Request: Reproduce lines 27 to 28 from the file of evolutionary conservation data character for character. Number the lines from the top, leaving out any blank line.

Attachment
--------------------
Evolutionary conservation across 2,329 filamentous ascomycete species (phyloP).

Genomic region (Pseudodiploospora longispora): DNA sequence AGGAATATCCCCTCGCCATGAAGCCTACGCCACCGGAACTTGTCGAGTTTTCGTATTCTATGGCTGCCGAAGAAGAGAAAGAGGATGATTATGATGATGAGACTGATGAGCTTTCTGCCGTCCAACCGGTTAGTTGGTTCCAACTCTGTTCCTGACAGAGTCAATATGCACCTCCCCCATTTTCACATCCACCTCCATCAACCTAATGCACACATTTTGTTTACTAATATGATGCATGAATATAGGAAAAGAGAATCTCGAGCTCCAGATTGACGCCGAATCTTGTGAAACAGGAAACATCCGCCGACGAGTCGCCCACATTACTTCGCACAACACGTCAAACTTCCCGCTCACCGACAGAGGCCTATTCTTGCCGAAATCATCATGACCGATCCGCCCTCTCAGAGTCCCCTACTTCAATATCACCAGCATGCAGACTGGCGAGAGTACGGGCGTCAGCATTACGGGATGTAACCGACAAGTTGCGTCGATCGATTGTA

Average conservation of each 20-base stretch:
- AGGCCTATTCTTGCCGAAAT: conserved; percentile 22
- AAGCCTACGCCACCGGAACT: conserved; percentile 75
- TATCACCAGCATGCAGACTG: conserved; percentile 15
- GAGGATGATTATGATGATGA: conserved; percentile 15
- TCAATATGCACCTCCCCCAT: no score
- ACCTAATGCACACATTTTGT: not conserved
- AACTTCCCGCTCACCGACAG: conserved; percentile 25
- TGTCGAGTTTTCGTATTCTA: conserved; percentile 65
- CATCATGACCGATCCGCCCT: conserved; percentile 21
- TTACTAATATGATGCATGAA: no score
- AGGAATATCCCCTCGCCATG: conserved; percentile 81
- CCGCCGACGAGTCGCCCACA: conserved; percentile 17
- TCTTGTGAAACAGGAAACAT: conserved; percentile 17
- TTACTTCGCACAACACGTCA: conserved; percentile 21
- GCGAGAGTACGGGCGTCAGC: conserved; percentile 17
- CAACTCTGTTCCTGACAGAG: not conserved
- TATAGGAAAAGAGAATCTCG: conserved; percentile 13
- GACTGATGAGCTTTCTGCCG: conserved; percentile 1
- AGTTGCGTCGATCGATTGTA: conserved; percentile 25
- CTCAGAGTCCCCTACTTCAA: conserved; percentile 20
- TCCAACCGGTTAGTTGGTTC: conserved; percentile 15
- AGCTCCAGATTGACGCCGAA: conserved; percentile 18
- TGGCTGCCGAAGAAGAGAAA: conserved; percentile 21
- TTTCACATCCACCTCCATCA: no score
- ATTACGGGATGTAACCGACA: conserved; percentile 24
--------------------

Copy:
- TTTCACATCCACCTCCATCA: no score
- ATTACGGGATGTAACCGACA: conserved; percentile 24